Travel Advisory: Stories of Mexico
Reviewed by David Garza, Fri., March 31, 2000
Travel Advisory: Stories of Mexicoby David Lida
Morrow, 272 pp., $24
David Lida moved to Mexico City because New York was no longer chaotic enough for his taste. For a man like him, happiness is a city where volcanic ash rains down on the streets every now and again, where frequent earthquakes and a slow-sinking landscape etch cracks in the walls of old buildings, and where police officers and politicians are often more criminal than the bumbling criminals themselves. Lida, fortunately, knows the city and the rest of the country far beyond this constant chaos. In Travel Advisory, he constructs a collection of short stories that make a worthwhile attempt at the painfully skewed perceptions between Mexicans and Americans in a land that, with its countless blue beaches and drunk-stained hotels, invites both delight and disgust at once.
While at times Lida seems to fall into the traps that his characters suffer -- focusing on the otherness of the Mexicans, for example, heightening their poverty and capacity for crime, the Americans he presents in his book do have every reason to fear the suspicious smiles of the natives who bring out their food at cafes and wash their rank clothes at hotels; they have seen the pictures of guerrillas in ski masks, they know the tales of hunger and desperation that lead once-gentle souls into crime. And Lida, with his cruel and precise imagination, doesn't let these anxious characters down. In "Bewitched," the first story of the collection, a travel writer from Philadelphia has her dignity compromised by an indigenous male witch brandishing a tree branch in hand. Another American woman, confident of her ability to handle the foreigners, is ultimately beaten and raped by supposed law enforcement officials in "A Beach Day." The willingness and ease with which Lida details the savage element of the land he loves, though, is more of a studied assessment than an easy indictment: Like the married couple in his story "Taxi," Lida himself was once robbed in a cab.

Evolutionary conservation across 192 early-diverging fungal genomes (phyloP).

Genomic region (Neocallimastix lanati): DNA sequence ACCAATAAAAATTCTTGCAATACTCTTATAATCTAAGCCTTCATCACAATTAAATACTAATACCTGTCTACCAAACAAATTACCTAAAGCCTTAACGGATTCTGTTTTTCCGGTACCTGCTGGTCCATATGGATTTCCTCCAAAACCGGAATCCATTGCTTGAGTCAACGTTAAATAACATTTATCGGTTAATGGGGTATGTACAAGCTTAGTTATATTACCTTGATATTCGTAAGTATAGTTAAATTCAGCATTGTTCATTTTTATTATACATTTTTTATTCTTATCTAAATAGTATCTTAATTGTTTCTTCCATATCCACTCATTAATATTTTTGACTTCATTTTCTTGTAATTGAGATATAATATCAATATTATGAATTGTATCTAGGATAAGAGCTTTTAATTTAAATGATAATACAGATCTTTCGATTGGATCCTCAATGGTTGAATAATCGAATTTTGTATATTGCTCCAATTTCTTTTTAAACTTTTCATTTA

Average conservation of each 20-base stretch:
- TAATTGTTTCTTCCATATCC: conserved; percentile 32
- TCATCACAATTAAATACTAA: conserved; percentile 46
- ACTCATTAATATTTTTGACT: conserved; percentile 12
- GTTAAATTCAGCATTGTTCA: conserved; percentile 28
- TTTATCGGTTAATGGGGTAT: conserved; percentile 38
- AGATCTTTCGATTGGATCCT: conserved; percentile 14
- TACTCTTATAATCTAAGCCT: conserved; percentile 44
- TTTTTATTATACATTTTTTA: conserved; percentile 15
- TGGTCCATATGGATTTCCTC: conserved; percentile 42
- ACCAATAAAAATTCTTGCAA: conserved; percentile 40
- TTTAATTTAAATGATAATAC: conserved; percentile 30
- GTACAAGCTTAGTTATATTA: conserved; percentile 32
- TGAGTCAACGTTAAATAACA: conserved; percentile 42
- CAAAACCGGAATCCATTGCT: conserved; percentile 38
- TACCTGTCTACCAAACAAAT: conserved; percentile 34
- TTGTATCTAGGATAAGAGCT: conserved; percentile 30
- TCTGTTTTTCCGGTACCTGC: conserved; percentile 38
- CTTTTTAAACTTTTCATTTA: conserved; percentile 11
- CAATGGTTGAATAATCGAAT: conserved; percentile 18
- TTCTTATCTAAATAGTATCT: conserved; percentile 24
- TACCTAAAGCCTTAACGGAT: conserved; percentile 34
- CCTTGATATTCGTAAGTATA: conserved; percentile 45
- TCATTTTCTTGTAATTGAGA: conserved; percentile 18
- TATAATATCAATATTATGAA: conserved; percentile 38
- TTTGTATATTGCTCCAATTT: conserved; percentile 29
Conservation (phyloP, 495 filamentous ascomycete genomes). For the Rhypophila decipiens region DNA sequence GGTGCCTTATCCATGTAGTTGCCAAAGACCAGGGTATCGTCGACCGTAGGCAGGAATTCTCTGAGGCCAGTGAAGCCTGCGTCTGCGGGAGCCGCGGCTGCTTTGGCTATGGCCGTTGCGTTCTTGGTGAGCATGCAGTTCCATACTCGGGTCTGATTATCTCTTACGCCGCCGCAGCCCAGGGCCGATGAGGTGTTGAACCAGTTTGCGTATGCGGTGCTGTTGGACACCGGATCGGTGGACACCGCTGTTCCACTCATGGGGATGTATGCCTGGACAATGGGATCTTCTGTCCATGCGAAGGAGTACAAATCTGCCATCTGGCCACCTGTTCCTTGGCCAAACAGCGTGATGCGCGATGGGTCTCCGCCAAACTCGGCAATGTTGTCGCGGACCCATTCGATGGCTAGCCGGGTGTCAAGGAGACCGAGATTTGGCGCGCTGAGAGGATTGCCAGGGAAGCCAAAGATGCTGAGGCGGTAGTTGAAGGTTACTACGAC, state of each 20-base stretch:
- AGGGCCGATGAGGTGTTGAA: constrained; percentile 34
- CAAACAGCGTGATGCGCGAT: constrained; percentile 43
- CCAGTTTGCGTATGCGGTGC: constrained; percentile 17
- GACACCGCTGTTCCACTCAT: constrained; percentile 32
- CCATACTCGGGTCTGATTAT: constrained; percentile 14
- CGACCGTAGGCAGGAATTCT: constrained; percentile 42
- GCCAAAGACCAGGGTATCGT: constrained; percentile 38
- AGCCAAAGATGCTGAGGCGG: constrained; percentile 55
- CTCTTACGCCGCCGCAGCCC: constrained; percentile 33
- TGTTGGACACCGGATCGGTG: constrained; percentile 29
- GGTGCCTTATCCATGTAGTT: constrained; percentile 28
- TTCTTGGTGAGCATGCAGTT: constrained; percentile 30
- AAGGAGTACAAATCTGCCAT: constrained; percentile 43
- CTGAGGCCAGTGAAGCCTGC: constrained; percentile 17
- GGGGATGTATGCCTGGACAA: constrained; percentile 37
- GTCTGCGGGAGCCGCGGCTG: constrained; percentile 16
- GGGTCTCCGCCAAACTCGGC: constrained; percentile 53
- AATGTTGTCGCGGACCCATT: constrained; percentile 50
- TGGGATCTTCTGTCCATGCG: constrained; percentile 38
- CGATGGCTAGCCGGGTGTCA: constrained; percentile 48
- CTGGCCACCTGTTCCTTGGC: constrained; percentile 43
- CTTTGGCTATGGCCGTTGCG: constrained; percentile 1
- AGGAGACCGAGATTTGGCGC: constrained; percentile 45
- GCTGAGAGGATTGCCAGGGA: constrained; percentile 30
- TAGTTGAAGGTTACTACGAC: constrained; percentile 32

And it would be imprecise to argue that the author's work is unfair to the Mexicans. For every native who schemes against the purses and pants of their American counterparts, there is a gringo who simply doesn't know any better or, worse, is also out to destroy. The most potent story in the collection, "Acapulco Gold," follows the starving, orphaned Miguelito as he searches for food and shelter on the streets and dreams of feasting on a "cajita feliz" at McDonald's. His desperate hunger makes him the easy target of a horny American predator ("the gringo with the golden stubble") who has plenty of McDonald's change to spend on his nine-year-old conquest. That sex is used again and again as the weapon of war between Mexicans and Americans, men and women, poor and rich, is interesting and horrifying in itself. But placed in the political and social context that Lida adequately re-creates in his work, it makes for a complex set of relationships that reflect the real-life ties and knots that bind the two countries. They certainly tangle and turn, but that, in the end, is the breadth of the chaos that Lida has witnessed.